I received a news release from the Two Hills, Alberta, RCMP last week, and it has to be one of the oddest I’ve ever seen. That detachment has located an old car described as a 1940 to 1949 Dodge. It was abandoned near an oil lease site in Lamont County, Alberta.
The Force says, “All efforts have been exhausted in locating a previous owner of the vehicle, which is believed to be a 1940-49 Dodge Special Deluxe. Two Hills RCMP would like to hear from anyone who has information about this vehicle in an effort to locate the owner.”
So is this your old Dodge? I’m guessing it certainly didn’t get to where the police found it under its own power. I didn’t see an engine in that picture. I can certainly understand why someone would want it back. An old two-door coupe like that would make a great resto-mod or hotrod project.
Which reminds me, I still have a 1956 Willys Jeep in storage that is part way through restoration. After we sold the farm and moved to the city, finding a suitable replacement shop to rent so I can continue the work on it has been a bit of a challenge. Getting that taken care of will be the final step in our assimilation into city living. There are lots of potential workshops available, but dropping $1,200 to $1,600 a month plus utilities is a bit out of the question for my modest budget. If my wife saw monthly bills like that plus the parts invoices come in on a regular basis, I’d be sleeping on the patio deck—even through the Winnipeg winter!
I’ve found a few cheaper alternatives over the months, but none seem to really be right for the kind of dusty, dirty work involved in a restoration. Often it involves sharing a garage with someone who wants to store a classic fully restored vehicle, and if he doesn’t want a speck of dust to land on his prized car, it means serious shop work is out of the question.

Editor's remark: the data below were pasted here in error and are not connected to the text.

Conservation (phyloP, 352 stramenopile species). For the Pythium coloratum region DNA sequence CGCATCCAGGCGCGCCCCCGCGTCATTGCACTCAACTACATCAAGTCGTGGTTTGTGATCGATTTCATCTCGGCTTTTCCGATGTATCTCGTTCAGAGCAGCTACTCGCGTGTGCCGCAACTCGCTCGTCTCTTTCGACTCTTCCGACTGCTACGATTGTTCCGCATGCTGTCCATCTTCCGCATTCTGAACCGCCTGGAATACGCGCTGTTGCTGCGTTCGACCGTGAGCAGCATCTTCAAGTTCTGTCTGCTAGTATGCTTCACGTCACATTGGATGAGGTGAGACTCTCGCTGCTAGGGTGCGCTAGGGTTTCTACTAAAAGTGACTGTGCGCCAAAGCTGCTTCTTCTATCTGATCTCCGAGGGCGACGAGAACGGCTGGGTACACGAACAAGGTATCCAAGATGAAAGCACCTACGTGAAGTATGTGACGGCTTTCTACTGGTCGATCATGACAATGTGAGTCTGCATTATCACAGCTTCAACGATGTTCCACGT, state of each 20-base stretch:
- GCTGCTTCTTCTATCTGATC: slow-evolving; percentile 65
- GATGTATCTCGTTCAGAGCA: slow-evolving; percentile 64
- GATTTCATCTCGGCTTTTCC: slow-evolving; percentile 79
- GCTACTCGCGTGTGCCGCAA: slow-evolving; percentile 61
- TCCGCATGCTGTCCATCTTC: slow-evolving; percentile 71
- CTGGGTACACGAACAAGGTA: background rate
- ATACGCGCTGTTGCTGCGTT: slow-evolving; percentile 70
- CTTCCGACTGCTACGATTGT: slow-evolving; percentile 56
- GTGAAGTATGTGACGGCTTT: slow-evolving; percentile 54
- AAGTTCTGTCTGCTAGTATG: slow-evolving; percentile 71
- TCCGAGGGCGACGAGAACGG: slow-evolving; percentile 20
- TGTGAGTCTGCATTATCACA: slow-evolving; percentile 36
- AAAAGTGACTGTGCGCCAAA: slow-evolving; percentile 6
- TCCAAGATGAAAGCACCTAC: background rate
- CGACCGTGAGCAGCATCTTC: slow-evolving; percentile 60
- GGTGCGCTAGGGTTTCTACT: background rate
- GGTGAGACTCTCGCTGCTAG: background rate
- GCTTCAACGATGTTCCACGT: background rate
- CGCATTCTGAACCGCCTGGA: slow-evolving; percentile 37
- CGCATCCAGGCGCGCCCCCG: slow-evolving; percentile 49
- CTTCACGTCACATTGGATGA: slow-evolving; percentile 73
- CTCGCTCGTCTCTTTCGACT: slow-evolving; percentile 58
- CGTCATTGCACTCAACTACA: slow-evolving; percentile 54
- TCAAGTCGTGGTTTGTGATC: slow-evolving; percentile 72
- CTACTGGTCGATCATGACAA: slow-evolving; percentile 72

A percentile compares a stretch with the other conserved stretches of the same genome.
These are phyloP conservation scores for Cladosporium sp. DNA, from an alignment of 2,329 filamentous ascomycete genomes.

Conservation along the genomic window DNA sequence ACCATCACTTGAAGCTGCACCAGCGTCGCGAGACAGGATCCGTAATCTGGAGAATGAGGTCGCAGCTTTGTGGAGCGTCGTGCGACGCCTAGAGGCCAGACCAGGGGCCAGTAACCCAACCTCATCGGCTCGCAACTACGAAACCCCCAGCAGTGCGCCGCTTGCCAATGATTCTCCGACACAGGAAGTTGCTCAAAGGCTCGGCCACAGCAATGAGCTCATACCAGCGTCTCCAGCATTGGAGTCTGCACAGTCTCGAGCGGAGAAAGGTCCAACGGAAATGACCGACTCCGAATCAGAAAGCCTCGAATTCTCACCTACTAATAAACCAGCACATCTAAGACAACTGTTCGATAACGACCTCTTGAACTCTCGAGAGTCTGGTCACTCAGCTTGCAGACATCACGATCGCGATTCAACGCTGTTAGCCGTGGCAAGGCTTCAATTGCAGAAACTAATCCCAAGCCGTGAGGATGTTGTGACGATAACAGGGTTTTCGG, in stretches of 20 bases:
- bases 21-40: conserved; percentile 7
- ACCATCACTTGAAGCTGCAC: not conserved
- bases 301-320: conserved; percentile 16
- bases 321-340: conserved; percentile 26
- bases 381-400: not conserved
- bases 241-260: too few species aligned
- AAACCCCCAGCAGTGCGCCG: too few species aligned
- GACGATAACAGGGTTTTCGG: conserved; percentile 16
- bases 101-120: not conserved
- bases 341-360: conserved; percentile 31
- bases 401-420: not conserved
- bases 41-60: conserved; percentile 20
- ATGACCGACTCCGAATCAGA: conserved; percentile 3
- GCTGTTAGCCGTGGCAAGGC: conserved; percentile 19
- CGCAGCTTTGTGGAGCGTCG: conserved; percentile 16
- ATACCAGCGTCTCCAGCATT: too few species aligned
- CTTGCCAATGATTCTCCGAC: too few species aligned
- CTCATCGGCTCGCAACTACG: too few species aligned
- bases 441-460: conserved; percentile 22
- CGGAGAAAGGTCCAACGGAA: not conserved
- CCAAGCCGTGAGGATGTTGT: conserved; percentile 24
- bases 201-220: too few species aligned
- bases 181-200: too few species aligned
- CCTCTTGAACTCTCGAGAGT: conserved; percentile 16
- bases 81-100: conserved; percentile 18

Having access to a shop and ample space to park vehicles is one of the things that just seems natural on a farm. The workshop is there anyway to house and repair machinery, and there is always at least one corner of it that has room for that special project.
But, of course, in the city, space is always at a premium. It’s just one of the tradeoffs we make when choosing the spot we’re going to call home. And the irony is, here in the big smoke, there is quick and easy access to all those specialty parts that took days or weeks to arrive on the farm, with a parts store located every three minutes or so along Portage avenue.
And if I need to take some specialty technical training course, I can easily do that too. On the farm, those kinds of pat-time adult training courses anywhere within a reasonable driving distance are a rare thing.
But I’ll continue my quest for a space that is ideal, cheap and well suited to working on the old Jeep so it can live again, although it may be easier to find a unicorn wandering around my neighborhood.
And by the way, if you have information about that old Dodge the police found in Alberta, call the Two Hills RCMP at 780-657-2820.
« It’s the real thing, food is Women drivers »